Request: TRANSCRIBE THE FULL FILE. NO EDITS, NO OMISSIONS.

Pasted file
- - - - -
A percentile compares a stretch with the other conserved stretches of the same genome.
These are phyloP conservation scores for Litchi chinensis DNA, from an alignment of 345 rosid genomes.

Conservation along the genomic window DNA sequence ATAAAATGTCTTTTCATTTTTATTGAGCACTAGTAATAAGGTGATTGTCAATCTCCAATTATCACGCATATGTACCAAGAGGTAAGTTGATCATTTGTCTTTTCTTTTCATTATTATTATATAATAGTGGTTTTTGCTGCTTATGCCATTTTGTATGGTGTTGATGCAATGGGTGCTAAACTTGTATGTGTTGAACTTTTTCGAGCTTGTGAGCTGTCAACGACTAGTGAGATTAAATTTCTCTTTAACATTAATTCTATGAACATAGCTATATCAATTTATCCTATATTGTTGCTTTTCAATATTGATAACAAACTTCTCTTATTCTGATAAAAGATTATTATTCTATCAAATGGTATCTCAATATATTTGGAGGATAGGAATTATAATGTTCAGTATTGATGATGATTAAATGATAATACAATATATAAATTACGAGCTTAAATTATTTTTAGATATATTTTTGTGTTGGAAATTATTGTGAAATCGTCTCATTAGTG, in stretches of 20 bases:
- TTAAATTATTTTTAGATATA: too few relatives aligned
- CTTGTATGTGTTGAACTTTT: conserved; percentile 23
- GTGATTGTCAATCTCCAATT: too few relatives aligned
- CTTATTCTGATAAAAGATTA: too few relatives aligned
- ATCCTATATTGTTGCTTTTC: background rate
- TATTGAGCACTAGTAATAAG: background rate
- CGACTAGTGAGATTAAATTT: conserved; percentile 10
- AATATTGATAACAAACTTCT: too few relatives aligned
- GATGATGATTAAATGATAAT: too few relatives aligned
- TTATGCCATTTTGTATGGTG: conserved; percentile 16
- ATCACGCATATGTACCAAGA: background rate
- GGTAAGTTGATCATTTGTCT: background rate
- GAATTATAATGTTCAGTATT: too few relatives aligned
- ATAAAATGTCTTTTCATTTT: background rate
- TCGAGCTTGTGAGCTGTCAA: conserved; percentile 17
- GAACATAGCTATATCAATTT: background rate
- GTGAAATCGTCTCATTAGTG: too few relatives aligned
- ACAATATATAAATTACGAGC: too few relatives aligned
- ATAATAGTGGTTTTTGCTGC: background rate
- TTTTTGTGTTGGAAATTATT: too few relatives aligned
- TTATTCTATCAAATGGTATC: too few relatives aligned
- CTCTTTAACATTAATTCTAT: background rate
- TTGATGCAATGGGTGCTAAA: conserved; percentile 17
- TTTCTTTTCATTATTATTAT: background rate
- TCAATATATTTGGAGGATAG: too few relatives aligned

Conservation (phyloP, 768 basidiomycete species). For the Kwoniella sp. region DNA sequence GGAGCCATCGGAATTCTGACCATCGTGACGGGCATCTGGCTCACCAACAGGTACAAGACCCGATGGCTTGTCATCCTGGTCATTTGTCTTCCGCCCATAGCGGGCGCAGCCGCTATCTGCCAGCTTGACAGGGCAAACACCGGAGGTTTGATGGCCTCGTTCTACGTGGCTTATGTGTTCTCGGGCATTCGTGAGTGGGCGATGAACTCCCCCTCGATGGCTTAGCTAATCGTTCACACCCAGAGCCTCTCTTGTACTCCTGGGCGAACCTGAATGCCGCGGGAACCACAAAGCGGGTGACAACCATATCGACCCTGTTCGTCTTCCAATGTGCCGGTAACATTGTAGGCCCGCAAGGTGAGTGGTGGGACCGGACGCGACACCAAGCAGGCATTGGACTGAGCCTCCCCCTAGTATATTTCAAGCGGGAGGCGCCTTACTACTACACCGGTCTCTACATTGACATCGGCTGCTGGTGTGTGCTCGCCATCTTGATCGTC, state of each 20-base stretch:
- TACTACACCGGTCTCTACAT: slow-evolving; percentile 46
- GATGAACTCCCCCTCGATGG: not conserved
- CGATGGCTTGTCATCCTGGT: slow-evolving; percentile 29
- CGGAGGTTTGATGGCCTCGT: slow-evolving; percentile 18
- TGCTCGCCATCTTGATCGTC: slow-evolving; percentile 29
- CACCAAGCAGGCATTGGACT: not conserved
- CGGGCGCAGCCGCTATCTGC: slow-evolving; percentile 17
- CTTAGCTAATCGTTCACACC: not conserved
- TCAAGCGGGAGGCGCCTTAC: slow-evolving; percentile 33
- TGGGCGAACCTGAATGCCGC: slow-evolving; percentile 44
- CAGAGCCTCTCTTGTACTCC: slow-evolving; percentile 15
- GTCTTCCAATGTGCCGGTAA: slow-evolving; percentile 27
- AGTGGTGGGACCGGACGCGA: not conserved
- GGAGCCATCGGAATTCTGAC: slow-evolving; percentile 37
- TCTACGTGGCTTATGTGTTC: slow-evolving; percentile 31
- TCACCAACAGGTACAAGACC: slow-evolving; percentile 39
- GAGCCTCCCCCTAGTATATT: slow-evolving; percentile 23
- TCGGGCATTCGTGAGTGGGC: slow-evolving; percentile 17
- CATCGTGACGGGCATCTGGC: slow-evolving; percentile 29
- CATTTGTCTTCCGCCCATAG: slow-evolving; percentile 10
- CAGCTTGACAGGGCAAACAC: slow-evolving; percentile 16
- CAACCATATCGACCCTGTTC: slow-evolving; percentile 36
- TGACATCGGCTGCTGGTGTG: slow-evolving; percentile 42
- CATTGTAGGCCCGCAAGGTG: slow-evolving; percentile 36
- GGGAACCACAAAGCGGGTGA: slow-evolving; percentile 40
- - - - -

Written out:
A percentile compares a stretch with the other conserved stretches of the same genome.
These are phyloP conservation scores for Litchi chinensis DNA, from an alignment of 345 rosid genomes.

Conservation along the genomic window DNA sequence ATAAAATGTCTTTTCATTTTTATTGAGCACTAGTAATAAGGTGATTGTCAATCTCCAATTATCACGCATATGTACCAAGAGGTAAGTTGATCATTTGTCTTTTCTTTTCATTATTATTATATAATAGTGGTTTTTGCTGCTTATGCCATTTTGTATGGTGTTGATGCAATGGGTGCTAAACTTGTATGTGTTGAACTTTTTCGAGCTTGTGAGCTGTCAACGACTAGTGAGATTAAATTTCTCTTTAACATTAATTCTATGAACATAGCTATATCAATTTATCCTATATTGTTGCTTTTCAATATTGATAACAAACTTCTCTTATTCTGATAAAAGATTATTATTCTATCAAATGGTATCTCAATATATTTGGAGGATAGGAATTATAATGTTCAGTATTGATGATGATTAAATGATAATACAATATATAAATTACGAGCTTAAATTATTTTTAGATATATTTTTGTGTTGGAAATTATTGTGAAATCGTCTCATTAGTG, in stretches of 20 bases:
- TTAAATTATTTTTAGATATA: too few relatives aligned
- CTTGTATGTGTTGAACTTTT: conserved; percentile 23
- GTGATTGTCAATCTCCAATT: too few relatives aligned
- CTTATTCTGATAAAAGATTA: too few relatives aligned
- ATCCTATATTGTTGCTTTTC: background rate
- TATTGAGCACTAGTAATAAG: background rate
- CGACTAGTGAGATTAAATTT: conserved; percentile 10
- AATATTGATAACAAACTTCT: too few relatives aligned
- GATGATGATTAAATGATAAT: too few relatives aligned
- TTATGCCATTTTGTATGGTG: conserved; percentile 16
- ATCACGCATATGTACCAAGA: background rate
- GGTAAGTTGATCATTTGTCT: background rate
- GAATTATAATGTTCAGTATT: too few relatives aligned
- ATAAAATGTCTTTTCATTTT: background rate
- TCGAGCTTGTGAGCTGTCAA: conserved; percentile 17
- GAACATAGCTATATCAATTT: background rate
- GTGAAATCGTCTCATTAGTG: too few relatives aligned
- ACAATATATAAATTACGAGC: too few relatives aligned
- ATAATAGTGGTTTTTGCTGC: background rate
- TTTTTGTGTTGGAAATTATT: too few relatives aligned
- TTATTCTATCAAATGGTATC: too few relatives aligned
- CTCTTTAACATTAATTCTAT: background rate
- TTGATGCAATGGGTGCTAAA: conserved; percentile 17
- TTTCTTTTCATTATTATTAT: background rate
- TCAATATATTTGGAGGATAG: too few relatives aligned

Conservation (phyloP, 768 basidiomycete species). For the Kwoniella sp. region DNA sequence GGAGCCATCGGAATTCTGACCATCGTGACGGGCATCTGGCTCACCAACAGGTACAAGACCCGATGGCTTGTCATCCTGGTCATTTGTCTTCCGCCCATAGCGGGCGCAGCCGCTATCTGCCAGCTTGACAGGGCAAACACCGGAGGTTTGATGGCCTCGTTCTACGTGGCTTATGTGTTCTCGGGCATTCGTGAGTGGGCGATGAACTCCCCCTCGATGGCTTAGCTAATCGTTCACACCCAGAGCCTCTCTTGTACTCCTGGGCGAACCTGAATGCCGCGGGAACCACAAAGCGGGTGACAACCATATCGACCCTGTTCGTCTTCCAATGTGCCGGTAACATTGTAGGCCCGCAAGGTGAGTGGTGGGACCGGACGCGACACCAAGCAGGCATTGGACTGAGCCTCCCCCTAGTATATTTCAAGCGGGAGGCGCCTTACTACTACACCGGTCTCTACATTGACATCGGCTGCTGGTGTGTGCTCGCCATCTTGATCGTC, state of each 20-base stretch:
- TACTACACCGGTCTCTACAT: slow-evolving; percentile 46
- GATGAACTCCCCCTCGATGG: not conserved
- CGATGGCTTGTCATCCTGGT: slow-evolving; percentile 29
- CGGAGGTTTGATGGCCTCGT: slow-evolving; percentile 18
- TGCTCGCCATCTTGATCGTC: slow-evolving; percentile 29
- CACCAAGCAGGCATTGGACT: not conserved
- CGGGCGCAGCCGCTATCTGC: slow-evolving; percentile 17
- CTTAGCTAATCGTTCACACC: not conserved
- TCAAGCGGGAGGCGCCTTAC: slow-evolving; percentile 33
- TGGGCGAACCTGAATGCCGC: slow-evolving; percentile 44
- CAGAGCCTCTCTTGTACTCC: slow-evolving; percentile 15
- GTCTTCCAATGTGCCGGTAA: slow-evolving; percentile 27
- AGTGGTGGGACCGGACGCGA: not conserved
- GGAGCCATCGGAATTCTGAC: slow-evolving; percentile 37
- TCTACGTGGCTTATGTGTTC: slow-evolving; percentile 31
- TCACCAACAGGTACAAGACC: slow-evolving; percentile 39
- GAGCCTCCCCCTAGTATATT: slow-evolving; percentile 23
- TCGGGCATTCGTGAGTGGGC: slow-evolving; percentile 17
- CATCGTGACGGGCATCTGGC: slow-evolving; percentile 29
- CATTTGTCTTCCGCCCATAG: slow-evolving; percentile 10
- CAGCTTGACAGGGCAAACAC: slow-evolving; percentile 16
- CAACCATATCGACCCTGTTC: slow-evolving; percentile 36
- TGACATCGGCTGCTGGTGTG: slow-evolving; percentile 42
- CATTGTAGGCCCGCAAGGTG: slow-evolving; percentile 36
- GGGAACCACAAAGCGGGTGA: slow-evolving; percentile 40